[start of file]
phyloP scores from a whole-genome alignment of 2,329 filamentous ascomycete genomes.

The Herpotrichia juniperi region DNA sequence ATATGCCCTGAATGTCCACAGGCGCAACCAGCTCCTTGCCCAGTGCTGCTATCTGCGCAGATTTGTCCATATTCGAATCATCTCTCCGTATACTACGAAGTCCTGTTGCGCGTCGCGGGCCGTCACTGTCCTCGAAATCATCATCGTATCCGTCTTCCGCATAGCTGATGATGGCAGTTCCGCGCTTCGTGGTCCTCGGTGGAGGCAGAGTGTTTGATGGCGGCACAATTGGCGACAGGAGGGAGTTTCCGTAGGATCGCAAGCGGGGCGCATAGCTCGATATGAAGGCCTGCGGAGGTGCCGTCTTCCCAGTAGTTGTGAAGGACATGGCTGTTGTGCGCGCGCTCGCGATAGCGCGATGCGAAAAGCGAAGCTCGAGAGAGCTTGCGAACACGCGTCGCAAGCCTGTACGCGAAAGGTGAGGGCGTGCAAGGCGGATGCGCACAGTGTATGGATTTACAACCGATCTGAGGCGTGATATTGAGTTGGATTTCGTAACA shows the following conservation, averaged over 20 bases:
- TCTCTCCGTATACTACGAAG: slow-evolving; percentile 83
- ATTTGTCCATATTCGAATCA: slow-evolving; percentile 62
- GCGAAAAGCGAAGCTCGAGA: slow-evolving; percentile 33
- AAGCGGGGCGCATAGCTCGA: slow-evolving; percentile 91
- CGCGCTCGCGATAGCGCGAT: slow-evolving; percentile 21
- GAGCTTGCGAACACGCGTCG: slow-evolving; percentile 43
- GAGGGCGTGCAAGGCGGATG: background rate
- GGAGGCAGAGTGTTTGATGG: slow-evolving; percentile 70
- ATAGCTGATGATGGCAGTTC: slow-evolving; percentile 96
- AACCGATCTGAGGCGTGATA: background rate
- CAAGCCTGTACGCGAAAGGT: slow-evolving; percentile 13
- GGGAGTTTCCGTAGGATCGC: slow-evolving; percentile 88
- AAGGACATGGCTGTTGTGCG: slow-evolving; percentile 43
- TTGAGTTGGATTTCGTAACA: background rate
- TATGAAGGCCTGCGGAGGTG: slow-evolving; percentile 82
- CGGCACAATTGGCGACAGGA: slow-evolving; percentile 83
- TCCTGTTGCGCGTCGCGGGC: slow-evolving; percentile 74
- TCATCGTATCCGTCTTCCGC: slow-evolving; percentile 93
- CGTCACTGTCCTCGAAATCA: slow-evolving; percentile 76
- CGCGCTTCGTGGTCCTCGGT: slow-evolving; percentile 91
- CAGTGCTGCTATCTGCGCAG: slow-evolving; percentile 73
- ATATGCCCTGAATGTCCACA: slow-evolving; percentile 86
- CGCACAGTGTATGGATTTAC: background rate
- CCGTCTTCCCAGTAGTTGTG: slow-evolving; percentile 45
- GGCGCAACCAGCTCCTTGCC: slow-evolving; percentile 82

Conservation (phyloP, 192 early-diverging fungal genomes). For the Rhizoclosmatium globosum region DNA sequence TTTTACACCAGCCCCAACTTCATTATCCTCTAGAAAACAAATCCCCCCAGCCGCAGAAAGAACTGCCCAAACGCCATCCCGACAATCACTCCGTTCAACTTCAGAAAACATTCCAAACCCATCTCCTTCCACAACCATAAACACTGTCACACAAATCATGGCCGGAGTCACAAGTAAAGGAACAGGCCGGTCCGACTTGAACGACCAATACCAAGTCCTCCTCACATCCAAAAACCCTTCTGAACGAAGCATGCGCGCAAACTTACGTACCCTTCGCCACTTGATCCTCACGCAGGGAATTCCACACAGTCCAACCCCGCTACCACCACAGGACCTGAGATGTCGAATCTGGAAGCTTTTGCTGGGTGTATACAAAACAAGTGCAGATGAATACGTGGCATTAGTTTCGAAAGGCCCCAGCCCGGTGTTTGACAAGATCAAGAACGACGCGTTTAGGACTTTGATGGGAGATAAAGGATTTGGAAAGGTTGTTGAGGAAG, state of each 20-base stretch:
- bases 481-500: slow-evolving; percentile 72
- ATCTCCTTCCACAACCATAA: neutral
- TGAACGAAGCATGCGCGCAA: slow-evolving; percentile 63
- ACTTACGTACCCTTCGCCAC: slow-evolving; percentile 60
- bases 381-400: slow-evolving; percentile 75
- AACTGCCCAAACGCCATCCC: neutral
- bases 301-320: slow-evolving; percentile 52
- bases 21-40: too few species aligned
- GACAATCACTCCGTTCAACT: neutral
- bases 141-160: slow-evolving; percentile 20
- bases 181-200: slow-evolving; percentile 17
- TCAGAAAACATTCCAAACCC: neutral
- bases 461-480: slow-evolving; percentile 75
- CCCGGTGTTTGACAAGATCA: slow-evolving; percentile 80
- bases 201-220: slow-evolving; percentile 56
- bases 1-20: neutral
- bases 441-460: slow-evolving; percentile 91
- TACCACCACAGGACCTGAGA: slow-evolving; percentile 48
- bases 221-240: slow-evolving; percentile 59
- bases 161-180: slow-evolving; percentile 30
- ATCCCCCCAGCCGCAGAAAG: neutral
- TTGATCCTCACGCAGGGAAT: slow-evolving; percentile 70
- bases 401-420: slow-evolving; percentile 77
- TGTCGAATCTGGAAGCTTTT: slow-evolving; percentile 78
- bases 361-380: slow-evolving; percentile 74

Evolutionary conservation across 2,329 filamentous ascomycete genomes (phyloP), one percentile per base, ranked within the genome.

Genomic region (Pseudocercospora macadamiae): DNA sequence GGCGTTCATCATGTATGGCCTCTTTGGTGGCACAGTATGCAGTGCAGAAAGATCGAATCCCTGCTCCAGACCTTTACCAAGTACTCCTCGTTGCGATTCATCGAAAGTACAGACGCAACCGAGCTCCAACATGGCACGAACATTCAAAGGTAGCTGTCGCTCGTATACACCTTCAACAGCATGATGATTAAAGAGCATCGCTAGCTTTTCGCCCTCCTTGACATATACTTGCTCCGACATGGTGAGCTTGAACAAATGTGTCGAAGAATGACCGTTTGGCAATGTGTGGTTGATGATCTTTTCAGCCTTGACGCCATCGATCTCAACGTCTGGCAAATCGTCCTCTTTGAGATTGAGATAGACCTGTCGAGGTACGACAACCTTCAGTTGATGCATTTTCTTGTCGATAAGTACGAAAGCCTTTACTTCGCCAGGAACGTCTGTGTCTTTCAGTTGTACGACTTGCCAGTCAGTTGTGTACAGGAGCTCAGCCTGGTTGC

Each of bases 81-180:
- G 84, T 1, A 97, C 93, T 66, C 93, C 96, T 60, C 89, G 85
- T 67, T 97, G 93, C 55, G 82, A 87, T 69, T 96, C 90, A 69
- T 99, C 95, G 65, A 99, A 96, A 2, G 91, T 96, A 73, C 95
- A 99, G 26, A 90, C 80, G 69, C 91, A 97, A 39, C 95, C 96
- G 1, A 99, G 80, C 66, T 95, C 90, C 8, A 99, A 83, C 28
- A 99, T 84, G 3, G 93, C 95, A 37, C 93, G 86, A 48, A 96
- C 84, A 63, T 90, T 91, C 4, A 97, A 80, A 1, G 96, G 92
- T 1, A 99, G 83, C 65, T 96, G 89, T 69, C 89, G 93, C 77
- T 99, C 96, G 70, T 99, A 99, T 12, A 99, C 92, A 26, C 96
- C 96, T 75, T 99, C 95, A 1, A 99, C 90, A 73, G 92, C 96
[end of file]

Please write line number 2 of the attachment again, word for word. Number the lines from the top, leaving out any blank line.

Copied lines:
The Herpotrichia juniperi region DNA sequence ATATGCCCTGAATGTCCACAGGCGCAACCAGCTCCTTGCCCAGTGCTGCTATCTGCGCAGATTTGTCCATATTCGAATCATCTCTCCGTATACTACGAAGTCCTGTTGCGCGTCGCGGGCCGTCACTGTCCTCGAAATCATCATCGTATCCGTCTTCCGCATAGCTGATGATGGCAGTTCCGCGCTTCGTGGTCCTCGGTGGAGGCAGAGTGTTTGATGGCGGCACAATTGGCGACAGGAGGGAGTTTCCGTAGGATCGCAAGCGGGGCGCATAGCTCGATATGAAGGCCTGCGGAGGTGCCGTCTTCCCAGTAGTTGTGAAGGACATGGCTGTTGTGCGCGCGCTCGCGATAGCGCGATGCGAAAAGCGAAGCTCGAGAGAGCTTGCGAACACGCGTCGCAAGCCTGTACGCGAAAGGTGAGGGCGTGCAAGGCGGATGCGCACAGTGTATGGATTTACAACCGATCTGAGGCGTGATATTGAGTTGGATTTCGTAACA shows the following conservation, averaged over 20 bases: